How Bright Do I Need It?


Projector brightness is rated in lumens. A lumen rating indicates the overall brightness that a projector is able to produce. Lumens are actually dimensionless, so the lumen output of the projector is static and has nothing to do with the size of the image. However, the size of the image has everything to do with how bright the image you see is. For example, the larger the image is that you are trying to create, the brighter the projector will need to be if you want to overcome ambient light and still see a nice, vibrant image.

Below is a set of standard rules intended to help you select a projector powerful enough to overcome the environment you'll use it in.

Selecting a projector that is equal to or greater than our lumen/brightness recommendations will not be detrimental with regard to performance, however it may cost you more money than you need to spend. These rules are simply guidelines to use for a bright, high-contrast image, but they are not set in stone. Projectors with lower outputs than our lumen/brightness recommendations will still display a viewable image, but they may not pack the "punch" that many come to expect when watching business related materials.

If you have further questions, or will use the projector in a manner different than described below, please don't hesitate to call us for further assistance at 800-649-9809, Monday through Friday between the hours of 8 a.m. and 6 p.m. (ET). You may also email us at: info@theprojectorpros.com.

  1. I am creating an image that is = 6 feet in width:
    1. In a 100% light controlled room - 1000 lumens should be sufficient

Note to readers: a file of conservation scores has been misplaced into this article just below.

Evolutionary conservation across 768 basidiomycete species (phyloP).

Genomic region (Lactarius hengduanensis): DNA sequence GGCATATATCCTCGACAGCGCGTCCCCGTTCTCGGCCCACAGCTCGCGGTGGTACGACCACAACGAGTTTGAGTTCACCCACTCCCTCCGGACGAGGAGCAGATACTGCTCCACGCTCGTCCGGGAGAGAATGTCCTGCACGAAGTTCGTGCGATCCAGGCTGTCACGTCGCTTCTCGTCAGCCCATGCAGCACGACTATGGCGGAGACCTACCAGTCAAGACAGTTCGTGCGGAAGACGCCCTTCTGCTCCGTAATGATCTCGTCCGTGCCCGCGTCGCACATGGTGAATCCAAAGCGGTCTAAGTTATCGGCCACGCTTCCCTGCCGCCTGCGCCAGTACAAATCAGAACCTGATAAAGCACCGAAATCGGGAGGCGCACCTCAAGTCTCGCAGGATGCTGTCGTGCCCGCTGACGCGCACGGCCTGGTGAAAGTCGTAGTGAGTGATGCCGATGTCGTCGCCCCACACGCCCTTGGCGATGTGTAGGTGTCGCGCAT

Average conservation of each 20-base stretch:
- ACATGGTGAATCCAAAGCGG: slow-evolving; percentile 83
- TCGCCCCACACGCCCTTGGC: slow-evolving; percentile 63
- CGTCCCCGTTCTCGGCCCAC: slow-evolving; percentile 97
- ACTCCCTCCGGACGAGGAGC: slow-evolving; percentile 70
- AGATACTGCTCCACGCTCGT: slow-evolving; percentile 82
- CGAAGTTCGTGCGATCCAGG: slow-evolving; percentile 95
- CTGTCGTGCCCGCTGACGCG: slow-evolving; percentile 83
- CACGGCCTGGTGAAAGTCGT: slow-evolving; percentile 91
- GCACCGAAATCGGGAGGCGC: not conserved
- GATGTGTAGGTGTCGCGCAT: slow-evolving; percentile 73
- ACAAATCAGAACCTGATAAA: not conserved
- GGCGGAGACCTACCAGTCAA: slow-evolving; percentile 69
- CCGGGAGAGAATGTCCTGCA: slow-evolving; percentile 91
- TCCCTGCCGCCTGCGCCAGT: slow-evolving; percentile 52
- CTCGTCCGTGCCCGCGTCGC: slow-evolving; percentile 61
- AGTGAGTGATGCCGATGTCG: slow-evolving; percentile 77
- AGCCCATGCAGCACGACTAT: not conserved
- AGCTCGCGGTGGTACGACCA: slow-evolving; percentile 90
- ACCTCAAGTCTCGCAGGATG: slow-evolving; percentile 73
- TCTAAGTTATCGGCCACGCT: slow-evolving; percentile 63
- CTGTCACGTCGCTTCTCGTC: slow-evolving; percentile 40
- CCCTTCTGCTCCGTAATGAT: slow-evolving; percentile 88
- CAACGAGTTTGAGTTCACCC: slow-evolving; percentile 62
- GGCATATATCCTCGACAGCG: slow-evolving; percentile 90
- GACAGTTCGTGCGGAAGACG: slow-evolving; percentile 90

2. In a room with some ambient light, but no direct lighting on the space you plan to project the image - 1000 lumens should be sufficient
    3. In a room with the lights on, but no light directly over the area where you will project the image - 1000 to 1200 lumens should be sufficient
    4. In a room with bright ambient light - 1400 to 1500 lumens should be sufficient
    5. I don't know how bright the room will be, but I do know that my image size won't surpass six (6) feet - 1500 lumens to ensure that you will overcome all lighting conditions should be sufficient

  2. I am creating an image that is between six (6) and eight (8) feet in width:
    1. In a 100% light controlled room - 1000 to 1200 lumens should be sufficient
    2. In a room with some ambient light, but no direct lighting on the space you plan to project the image - 1200 to 1400 lumens should be sufficient
    3. In a room with the lights on, but no light directly over the area where you will project the image - 1300 to 1500 lumens should be sufficient
    4. In a room with bright ambient light - 1500 to 1800 lumens should be sufficient
    5. I don't know how bright the room will be, but I do know that my image size won't surpass eight (8) feet - 1800 lumens to ensure that you will overcome all lighting conditions should be sufficient

  3. I am creating an image that is over eight (8) feet wide but less than ten (10) feet wide:
    1. In a 100% light controlled room - 1500 lumens should be sufficient